A new study in Europe released by Nature Communications finds that one of the few benefits of global warming, reduced deaths from milder winters, may be more than offset by the increase in deaths due to extreme summer heat waves.
The study uses computer models to analyze climate under global warming and compares the death rates from heat and cold to those in 200 regions of Europe. Findings suggest that by 2070 the warming climate may cause 15,000 more temperature-related deaths a year in Europe.
More on this story: Associated Press
Americans may notice the impact of climate change right in their own gardens and backyards. The federal government recently announced that it will take advantage of this easy connection to the natural world with a pilot project in partnership with the American Public Garden Association.
Starting with an exhibition at Longwood Gardens in Kennett Square, PA, where evidence of climate impacts is already apparent in earlier flowering plants, the project will educate some 70 million annual public garden visitors on climate change.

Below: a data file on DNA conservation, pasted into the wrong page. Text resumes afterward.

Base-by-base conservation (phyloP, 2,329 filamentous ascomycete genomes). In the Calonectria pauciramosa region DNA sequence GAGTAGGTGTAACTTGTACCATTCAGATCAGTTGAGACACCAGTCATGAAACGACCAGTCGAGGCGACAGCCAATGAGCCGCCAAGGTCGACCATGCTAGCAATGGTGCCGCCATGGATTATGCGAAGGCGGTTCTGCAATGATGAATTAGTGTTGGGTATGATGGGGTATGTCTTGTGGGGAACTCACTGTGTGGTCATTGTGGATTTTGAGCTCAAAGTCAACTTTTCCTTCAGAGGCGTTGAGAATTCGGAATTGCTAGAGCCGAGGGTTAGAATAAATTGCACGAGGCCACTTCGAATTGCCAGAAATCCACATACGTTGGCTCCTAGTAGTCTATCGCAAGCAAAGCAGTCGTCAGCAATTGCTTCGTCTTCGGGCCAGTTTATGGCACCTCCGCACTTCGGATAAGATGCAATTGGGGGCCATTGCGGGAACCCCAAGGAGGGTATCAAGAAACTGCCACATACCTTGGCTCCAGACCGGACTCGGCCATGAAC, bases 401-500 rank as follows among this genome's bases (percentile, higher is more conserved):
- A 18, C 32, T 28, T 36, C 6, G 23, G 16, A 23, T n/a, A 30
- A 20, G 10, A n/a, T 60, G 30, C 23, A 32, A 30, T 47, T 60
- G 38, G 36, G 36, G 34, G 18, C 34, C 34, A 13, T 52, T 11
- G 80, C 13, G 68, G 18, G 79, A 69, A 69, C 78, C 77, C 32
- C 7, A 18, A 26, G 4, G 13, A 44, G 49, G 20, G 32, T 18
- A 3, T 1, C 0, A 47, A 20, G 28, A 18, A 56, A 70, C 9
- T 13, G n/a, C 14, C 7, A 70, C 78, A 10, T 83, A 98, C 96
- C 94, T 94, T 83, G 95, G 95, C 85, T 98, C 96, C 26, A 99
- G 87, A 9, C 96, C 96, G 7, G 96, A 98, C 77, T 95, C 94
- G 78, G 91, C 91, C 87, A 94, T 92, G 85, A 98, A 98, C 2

Learn more about how wildlife and plants are affected by global warming in your garden and region with the National Wildlife Federation’s Gardener’s Guide to Global Warming report.
More on this story: New York Times
In a passionate and hotly-debated Rolling Stone article, Al Gore critiqued the Obama Administration’s environmental record and leadership on climate change. Mr. Gore wrote “[W]e are destroying the climate balance that is essential to the survival of our civilization. This is not a distant or abstract threat; it is happening now. The United States is the only nation that can rally a global effort to save our future.” The article also rebukes the media for seeming “confused about whether he is in the news business or the entertainment business” and acting like a wrestling referee.